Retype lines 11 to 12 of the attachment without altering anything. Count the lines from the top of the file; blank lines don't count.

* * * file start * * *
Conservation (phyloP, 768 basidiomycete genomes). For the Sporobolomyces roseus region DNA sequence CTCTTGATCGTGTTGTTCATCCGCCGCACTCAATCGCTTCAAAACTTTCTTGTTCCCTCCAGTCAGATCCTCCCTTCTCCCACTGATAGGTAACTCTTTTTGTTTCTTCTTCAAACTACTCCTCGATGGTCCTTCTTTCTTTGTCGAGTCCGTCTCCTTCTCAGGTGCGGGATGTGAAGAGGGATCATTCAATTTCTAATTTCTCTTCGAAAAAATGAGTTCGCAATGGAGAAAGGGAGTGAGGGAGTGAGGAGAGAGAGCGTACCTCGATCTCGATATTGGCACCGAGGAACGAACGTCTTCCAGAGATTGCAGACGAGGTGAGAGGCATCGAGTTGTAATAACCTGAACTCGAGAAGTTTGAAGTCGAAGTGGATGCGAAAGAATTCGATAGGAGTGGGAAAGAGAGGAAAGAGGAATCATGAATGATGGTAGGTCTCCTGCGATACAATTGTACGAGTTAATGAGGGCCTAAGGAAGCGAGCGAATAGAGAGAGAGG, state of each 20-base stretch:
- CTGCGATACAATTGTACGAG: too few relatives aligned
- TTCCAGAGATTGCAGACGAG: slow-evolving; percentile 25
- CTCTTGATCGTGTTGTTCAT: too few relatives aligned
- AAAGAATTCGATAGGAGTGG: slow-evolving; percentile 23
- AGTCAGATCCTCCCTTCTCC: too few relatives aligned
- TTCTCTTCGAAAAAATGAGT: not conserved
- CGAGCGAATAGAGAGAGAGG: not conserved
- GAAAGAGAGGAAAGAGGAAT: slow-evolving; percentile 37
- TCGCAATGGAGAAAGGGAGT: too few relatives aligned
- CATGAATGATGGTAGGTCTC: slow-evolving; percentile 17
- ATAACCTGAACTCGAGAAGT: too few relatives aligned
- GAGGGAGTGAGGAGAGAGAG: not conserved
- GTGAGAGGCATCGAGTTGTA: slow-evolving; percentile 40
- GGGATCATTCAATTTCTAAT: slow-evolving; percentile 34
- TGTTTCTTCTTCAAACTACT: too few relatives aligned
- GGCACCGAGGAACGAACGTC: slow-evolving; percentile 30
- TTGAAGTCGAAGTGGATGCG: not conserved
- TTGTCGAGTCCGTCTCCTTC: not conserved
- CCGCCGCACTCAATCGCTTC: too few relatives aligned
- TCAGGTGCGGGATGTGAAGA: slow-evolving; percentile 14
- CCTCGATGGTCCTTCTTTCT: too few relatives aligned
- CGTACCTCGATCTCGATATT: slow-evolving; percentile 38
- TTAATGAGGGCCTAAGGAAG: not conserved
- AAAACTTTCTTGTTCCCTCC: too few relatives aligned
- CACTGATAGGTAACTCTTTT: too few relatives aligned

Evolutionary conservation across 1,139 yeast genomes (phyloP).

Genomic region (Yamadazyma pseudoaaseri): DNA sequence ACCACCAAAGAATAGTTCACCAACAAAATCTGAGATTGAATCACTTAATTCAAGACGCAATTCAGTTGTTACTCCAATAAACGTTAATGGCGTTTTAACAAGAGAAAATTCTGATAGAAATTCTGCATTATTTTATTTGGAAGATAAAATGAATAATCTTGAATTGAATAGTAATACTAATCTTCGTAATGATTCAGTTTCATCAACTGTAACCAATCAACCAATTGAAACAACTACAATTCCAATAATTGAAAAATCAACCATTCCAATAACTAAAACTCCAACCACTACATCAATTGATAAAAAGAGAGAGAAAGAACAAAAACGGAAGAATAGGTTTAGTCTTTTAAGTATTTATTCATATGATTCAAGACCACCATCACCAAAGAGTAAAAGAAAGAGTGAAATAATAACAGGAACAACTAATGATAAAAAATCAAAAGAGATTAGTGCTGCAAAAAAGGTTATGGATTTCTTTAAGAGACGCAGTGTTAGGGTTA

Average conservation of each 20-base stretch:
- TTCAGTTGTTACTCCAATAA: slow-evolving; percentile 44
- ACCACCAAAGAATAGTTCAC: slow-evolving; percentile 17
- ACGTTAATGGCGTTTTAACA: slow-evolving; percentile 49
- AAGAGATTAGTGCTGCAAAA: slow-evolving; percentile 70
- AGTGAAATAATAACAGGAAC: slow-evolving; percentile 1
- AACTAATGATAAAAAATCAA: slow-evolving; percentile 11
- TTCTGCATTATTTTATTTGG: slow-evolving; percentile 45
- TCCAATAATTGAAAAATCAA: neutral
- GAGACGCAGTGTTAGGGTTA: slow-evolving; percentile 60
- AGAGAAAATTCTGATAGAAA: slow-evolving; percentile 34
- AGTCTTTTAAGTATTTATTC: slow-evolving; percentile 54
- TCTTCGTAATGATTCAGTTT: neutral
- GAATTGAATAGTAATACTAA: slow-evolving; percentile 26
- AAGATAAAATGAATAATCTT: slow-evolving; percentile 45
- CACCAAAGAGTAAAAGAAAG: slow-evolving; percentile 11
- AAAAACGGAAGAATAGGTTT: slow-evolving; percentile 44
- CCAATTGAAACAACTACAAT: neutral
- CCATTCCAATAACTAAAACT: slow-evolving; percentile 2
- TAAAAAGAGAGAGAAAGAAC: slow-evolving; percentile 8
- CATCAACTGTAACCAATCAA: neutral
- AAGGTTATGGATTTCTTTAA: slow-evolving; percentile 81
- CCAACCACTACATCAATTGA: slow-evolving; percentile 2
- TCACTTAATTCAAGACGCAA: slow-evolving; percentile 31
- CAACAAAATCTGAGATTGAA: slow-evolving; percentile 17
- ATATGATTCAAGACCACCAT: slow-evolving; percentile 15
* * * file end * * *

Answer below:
- CATGAATGATGGTAGGTCTC: slow-evolving; percentile 17
- ATAACCTGAACTCGAGAAGT: too few relatives aligned